The Life and Times of Dolly the Cloned Sheep
Dolly, the world's first cloned sheep, died on Valentine's Day 2003. Her body is intact — you can view Dolly's stuffed corpse at the Museum of Scotland — but what of her legacy?
Dolly’s life began in secrecy; her Scottish creators kept her under wraps for eight months. But when her existence was finally leaked to the media, Dolly rapidly ascended to “World’s Most Famous Sheep” (we imagine Shrek was a finalist).
Dolly was as infamous as she was famous, an icon for both the promise and the threat of biotech. President Bill Clinton reacted to her swiftly, banning all federal funds for cloning research. ”Any discovery that touches upon human creation is not simply a matter of scientific inquiry,” he said at a White House news conference. “It is a matter of morality and spirituality as well.”
Others saw Dolly quite differently, as a colossal triumph of human achievement (à la the airplane, lightbulb, or penicillin). The technology used to make her had the potential to wipe out disease, to revive extinct species — the possibilities were vast and unknown.
So Dolly became a curiously potent symbol for critics and supporters alike. But she was also just a sheep — fluffy, vocal, a bit overweight. Ten years after Dolly’s death, Modern Farmer caught up with Ian Wilmut, the man responsible for her creation. We wanted to know more about Dolly — the legend and the sheep.
Modern Farmer: You’ve been called the father of Dolly. How would you describe your relationship?
Ian Wilmut: I was quite close with her. The stockmen probably saw her more on a daily basis, feeding her and everything else. But I felt a strong connection, like a man and his dog.
MF: What made her special (besides the obvious)?
IW: She was quite charming, very confident with people. That probably came from being hand-reared. Sheep that are taken from their mothers early imprint better onto people. You don’t get that typical sheep fearfulness.
MF: Did you spoil her?
IW: Oh yes. We gave her treats all the time, sometimes to make her pose for photographs but sometimes for no reason at all. She got somewhat overweight — we had to put her on a diet.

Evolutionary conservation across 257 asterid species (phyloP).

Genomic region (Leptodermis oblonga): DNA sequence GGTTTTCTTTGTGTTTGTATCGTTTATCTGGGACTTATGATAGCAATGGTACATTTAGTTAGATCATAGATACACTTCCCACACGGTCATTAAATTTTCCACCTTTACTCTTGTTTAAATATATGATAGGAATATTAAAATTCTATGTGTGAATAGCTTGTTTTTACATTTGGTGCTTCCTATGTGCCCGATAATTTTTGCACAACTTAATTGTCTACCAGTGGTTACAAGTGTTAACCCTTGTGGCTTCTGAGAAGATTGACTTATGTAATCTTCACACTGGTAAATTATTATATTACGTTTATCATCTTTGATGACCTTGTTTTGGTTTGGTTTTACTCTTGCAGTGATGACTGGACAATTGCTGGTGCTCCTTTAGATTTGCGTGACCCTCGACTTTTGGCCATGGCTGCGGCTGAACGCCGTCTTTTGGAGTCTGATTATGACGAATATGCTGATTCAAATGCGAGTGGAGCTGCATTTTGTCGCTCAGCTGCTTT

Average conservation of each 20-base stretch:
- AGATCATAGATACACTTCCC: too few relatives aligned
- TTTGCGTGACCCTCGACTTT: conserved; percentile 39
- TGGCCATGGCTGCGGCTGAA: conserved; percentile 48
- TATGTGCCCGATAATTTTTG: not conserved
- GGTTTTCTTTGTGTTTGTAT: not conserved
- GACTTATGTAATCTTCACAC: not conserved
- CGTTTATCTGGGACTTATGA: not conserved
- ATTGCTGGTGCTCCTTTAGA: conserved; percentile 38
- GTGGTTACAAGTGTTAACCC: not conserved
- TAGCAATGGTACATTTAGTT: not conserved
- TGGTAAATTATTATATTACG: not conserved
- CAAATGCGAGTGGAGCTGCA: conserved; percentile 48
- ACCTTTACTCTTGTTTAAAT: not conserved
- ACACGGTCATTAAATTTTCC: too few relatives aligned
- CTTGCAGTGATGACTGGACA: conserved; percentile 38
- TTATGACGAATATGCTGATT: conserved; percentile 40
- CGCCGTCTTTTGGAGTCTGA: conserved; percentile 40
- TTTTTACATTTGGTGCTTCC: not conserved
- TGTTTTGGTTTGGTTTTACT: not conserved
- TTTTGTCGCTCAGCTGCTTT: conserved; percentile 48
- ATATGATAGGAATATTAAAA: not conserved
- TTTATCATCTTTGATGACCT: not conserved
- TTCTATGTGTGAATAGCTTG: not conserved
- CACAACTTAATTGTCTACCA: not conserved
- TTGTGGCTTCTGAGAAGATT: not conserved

MF: We’ve heard you were fond of her name.
IW: The name is everything. If we’d just given her the number on her ear tag (Ed. Note: #6LL3, for the record), I doubt she would have had nearly the same impact. You know why she was named Dolly?
MF: Tell us.
IW: It was a bit of a joke. Dolly’s DNA came from the cell of a mammary gland. So we named her for Dolly Parton. You can probably guess why.
MF: Technically, Dolly wasn’t your first successful clone. Who came before her?
IW: Well there were Megan and Morag, who were cloned from cultured embryonic cells that were only 10 days old — there were virtually no differentiating characteristics. Dolly came from a full-grown six-year-old. There were also a couple of clones that came from partially grown fetuses. What were there names? Oh, I remember. Taffy and Tweed.
MF: Clearly you weren’t as attached to Taffy and Tweed.
IW: No one was, sadly. Once Dolly was born, she got all the attention.
MF: How did Dolly handle her celebrity?
IW: She wasn’t affected all that much. When the media came here, they’d usually interview one of us near Dolly, but not in the same room. And for security purposes, she was never allowed to leave the lab building. We had permission to bring her to a Royal Society meeting in London but decided against it. Can you imagine transporting a sheep to a five-story old building in downtown London? So stressful.
MF: What about yourself? How did you handle the stresses of getting famous?
IW: I quite liked the attention, to be honest. Certainly it could be a distraction, but it also gave me a chance to discuss really important issues, and what Dolly means.
MF: What does Dolly mean?
IW: Dolly demonstrated we could clone a mammal, but cloning is almost besides the point. Maybe you could clone one particularly perfect lamb, then have a bunch of copies ranging the hills. That’s about it. The ultimate plan was not about making copies of DNA, but of making changes. The prospect of altering DNA, making livestock more resistant to disease, that’s the important thing.
MF: How did Dolly die?
IW: She developed a form of lung cancer. We eventually had to euthanize her, when it was clear the pain was becoming unbearable. Quite a sad day. People said she died early because she had DNA from a six-year-old sheep. This is totally false. She was just unlucky.
This interview has been edited and condensed.
Top photo: Reuters. Other photo courtesy of Bedford Stem Cell Research Foundation